Causes of Dental Problems
There are many different causes for dental issues in pets, and a trip to the vet can diagnose and help fix these issues. Here are some of the common causes of pet dental problems:
- Cavities – though less common in pets than in humans, they can still happen and cause great pain and discomfort.
- Broken teeth and roots
- Periodontal disease
- Abscesses or infected teeth
- Cysts or tumors in the mouth
- Malocclusion, or misalignment of the teeth and bite
- Broken or fractured jaw
- Palate defects (such as cleft palate)
Periodontal disease is the most common dental condition in dogs and cats. By the time that your pet is 3, he/she will most likely have some early signs of periodontal disease, which will worsen as your pet grows older. Early detection and treatment are critical as periodontal disease can cause severe problems and pain for your pet. Not only does it affect your pet’s mouth, but it has also been found to alter the health of the kidney, liver, and heart.
Periodontal disease is a painful condition that occurs when bacteria, plaque, and tartar build-up on the teeth and get trapped beneath the gum line. The disease starts with plaque that hardens into tartar. Tartar above the gumline is easily seen and can be removed, but plaque below the gumline is harder to find. This tartar can damage the jawbone and the tissues that connect the tooth to the jawbone, as well as cause infections in the mouth and other areas of your pet’s body. The bacteria can be absorbed into the bloodstream and wreak havoc on other major organs.
Regular dental checkups and cleanings can help stave off this disease as well as treat it. Treatment involves a thorough dental cleaning, and x-rays may be needed to determine the severity and to see tartar underneath the gumline. Your veterinarian will make recommendations based on your pet’s current and overall health to ensure that they are being taken care of. Lazy 5 Vets offers 10% off dental health products this month that could be beneficial to your furry friend!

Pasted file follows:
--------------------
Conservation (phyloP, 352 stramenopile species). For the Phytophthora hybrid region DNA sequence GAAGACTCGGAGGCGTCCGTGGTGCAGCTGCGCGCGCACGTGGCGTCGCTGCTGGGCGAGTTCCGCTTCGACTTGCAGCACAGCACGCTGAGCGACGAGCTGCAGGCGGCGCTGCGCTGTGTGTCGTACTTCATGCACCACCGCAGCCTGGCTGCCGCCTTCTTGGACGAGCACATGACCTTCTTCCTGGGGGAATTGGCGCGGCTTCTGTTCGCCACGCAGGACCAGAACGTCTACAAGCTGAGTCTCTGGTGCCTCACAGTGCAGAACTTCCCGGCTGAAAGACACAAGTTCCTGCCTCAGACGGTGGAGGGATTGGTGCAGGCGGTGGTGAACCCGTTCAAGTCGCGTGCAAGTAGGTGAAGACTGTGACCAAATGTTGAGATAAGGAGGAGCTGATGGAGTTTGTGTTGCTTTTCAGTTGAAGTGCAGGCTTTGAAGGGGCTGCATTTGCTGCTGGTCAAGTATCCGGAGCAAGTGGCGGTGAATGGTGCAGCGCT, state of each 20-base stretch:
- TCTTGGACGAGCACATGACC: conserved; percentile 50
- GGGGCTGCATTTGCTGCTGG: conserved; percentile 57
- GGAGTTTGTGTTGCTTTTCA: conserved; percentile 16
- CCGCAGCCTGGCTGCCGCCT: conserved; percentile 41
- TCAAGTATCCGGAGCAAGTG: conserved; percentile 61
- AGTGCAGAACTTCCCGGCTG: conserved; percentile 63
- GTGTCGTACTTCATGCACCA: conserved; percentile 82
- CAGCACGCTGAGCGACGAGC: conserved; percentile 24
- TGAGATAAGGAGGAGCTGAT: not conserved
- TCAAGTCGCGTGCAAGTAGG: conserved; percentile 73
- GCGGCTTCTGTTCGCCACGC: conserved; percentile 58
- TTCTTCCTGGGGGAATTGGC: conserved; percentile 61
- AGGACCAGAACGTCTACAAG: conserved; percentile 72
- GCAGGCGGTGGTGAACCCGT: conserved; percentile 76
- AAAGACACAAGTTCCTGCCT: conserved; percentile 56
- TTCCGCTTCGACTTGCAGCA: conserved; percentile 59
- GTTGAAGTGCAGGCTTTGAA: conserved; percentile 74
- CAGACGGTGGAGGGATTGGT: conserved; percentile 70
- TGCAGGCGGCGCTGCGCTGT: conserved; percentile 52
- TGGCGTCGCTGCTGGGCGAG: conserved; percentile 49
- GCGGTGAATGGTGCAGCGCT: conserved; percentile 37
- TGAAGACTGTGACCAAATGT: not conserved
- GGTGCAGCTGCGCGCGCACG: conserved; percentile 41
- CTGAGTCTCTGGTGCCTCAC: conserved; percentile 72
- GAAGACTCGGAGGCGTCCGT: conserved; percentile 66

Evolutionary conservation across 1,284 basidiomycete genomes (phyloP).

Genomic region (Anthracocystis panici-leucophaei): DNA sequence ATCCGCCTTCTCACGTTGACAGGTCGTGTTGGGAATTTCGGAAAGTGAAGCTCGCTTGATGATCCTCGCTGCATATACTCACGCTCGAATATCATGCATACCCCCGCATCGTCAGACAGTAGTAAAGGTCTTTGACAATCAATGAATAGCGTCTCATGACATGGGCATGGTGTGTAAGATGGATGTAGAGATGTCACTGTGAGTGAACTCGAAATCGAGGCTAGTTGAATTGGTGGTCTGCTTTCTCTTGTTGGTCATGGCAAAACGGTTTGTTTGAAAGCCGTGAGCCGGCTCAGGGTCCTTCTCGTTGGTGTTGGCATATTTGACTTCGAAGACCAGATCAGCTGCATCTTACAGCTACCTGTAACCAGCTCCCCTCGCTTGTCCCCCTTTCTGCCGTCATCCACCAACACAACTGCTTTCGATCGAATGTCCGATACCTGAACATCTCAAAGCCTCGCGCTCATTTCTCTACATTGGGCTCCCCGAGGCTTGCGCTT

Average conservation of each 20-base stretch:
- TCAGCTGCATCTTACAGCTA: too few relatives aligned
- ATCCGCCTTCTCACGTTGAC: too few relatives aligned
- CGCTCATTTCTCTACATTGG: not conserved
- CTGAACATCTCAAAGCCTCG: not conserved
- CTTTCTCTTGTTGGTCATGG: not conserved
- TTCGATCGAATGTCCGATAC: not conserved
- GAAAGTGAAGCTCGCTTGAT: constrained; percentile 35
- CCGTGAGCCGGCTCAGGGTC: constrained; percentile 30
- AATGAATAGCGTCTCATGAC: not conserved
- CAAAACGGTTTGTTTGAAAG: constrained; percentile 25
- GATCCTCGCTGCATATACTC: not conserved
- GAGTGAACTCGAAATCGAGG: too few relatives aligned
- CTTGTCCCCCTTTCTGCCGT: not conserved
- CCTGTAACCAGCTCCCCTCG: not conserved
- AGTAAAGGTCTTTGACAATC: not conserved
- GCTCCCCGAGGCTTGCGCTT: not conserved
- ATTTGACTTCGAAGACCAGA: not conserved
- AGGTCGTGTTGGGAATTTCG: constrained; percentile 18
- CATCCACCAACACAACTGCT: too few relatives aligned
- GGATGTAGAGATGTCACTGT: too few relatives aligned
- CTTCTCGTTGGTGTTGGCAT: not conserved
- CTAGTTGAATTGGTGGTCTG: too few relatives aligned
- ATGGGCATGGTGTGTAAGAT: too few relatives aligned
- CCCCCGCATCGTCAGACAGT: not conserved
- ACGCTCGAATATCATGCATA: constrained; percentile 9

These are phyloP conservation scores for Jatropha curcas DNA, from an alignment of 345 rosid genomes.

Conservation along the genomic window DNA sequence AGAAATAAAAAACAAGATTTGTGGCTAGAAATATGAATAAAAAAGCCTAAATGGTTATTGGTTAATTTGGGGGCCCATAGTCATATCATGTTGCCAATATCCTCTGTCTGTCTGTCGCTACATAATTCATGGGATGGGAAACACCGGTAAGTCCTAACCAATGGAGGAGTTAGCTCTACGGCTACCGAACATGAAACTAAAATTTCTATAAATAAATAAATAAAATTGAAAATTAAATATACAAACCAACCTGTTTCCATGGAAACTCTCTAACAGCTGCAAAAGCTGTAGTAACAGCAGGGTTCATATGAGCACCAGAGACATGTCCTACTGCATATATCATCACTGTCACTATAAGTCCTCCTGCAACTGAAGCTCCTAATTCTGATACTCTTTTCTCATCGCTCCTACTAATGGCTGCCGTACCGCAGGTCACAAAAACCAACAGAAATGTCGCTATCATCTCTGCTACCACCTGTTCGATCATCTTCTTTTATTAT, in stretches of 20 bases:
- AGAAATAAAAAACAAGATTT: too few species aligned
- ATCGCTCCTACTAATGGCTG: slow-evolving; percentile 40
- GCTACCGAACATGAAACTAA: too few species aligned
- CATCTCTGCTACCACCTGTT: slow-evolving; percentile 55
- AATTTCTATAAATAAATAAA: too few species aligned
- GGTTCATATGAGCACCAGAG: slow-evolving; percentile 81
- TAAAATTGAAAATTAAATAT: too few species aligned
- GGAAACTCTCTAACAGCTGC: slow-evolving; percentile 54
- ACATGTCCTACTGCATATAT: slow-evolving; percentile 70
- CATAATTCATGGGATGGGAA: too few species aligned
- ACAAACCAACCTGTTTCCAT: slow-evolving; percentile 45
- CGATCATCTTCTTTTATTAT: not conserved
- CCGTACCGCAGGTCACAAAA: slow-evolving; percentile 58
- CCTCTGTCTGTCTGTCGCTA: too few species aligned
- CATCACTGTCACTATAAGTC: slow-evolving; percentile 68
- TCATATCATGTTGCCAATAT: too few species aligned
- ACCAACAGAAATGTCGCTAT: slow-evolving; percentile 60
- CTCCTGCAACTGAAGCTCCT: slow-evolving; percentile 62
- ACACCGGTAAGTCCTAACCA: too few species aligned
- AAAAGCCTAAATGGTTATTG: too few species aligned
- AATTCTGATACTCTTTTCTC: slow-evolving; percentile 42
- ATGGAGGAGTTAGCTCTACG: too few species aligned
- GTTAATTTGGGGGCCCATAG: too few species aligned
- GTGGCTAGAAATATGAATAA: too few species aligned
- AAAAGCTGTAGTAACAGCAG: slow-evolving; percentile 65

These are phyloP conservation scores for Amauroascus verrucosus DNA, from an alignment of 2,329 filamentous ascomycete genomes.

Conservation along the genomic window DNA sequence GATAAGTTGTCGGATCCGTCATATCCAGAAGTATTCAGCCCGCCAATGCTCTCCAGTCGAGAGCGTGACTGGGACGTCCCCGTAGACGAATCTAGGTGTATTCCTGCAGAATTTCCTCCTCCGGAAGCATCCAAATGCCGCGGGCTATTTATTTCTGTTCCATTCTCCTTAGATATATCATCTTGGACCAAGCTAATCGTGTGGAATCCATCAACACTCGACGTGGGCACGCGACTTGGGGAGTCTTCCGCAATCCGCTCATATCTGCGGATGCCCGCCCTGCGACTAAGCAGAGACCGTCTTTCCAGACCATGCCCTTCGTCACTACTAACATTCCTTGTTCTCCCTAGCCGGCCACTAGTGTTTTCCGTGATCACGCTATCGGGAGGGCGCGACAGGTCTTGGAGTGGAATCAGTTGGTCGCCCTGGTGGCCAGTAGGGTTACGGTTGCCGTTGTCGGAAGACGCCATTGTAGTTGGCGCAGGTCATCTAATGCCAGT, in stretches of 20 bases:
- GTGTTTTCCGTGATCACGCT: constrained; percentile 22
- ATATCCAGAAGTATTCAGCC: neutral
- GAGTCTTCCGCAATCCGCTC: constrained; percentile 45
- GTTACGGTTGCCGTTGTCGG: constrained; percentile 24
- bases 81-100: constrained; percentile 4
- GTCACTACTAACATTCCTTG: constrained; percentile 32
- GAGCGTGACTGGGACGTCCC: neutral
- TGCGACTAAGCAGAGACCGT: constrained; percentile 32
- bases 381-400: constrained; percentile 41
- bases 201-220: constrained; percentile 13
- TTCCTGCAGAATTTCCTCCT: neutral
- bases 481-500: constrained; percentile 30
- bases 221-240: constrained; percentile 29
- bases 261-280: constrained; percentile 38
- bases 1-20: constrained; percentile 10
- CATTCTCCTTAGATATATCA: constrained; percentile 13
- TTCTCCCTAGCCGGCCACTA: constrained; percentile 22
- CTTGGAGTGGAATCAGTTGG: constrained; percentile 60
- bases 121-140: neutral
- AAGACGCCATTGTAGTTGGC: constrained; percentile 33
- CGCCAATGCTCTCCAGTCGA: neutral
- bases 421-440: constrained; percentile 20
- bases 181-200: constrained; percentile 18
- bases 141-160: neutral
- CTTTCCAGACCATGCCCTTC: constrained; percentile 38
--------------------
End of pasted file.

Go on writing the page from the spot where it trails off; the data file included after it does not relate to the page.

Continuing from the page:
Taking Care of Your Pet’s Teeth at Home
Your pet’s teeth are similar to your own teeth. Most people brush their teeth daily, and, in a perfect world, you would brush your pet’s teeth daily. Regularly brushing your pet’s teeth is the single most effective thing you can do to keep their teeth healthy between cleanings. This may reduce the frequency of your dental visits for your pet, and it will keep their teeth and gums clean. It is recommended that you brush your pet’s teeth daily, just like you brush your own!
If you can’t brush your pet’s teeth daily, brushing them several times a week can also be effective. Please use caution when brushing your pet’s teeth. Patience and training of both your dogs and cats is extremely important, especially if your hand is going to be near their mouths. Talk to your veterinarian about how to make this a daily routine for you and your pets, and for advice on ways to get them to be less resistant against a toothbrush in their mouth. Also, do not use human toothpaste. Human toothpaste contains fluoride and xylitol, and it is extremely toxic to pets. Instead, opt for toothpaste that is specifically created for animals. They even have fun flavors like beef, chicken, fish, and peanut butter. You can also prevent the accumulation of plaque and tartar by feeding your pet a special dental diet. Your veterinarian can recommend their favorite furry friend toothpaste and the appropriate diet for your pet. Remember, we’re offering 10% off dental health products this month, and that could be a great catalyst for starting a new, healthy habit.
If you have any concerns about your pet’s health or think it’s just time for their teeth to be examined, call us today at 704-636-1100! We’d be glad to get your pet in to see us!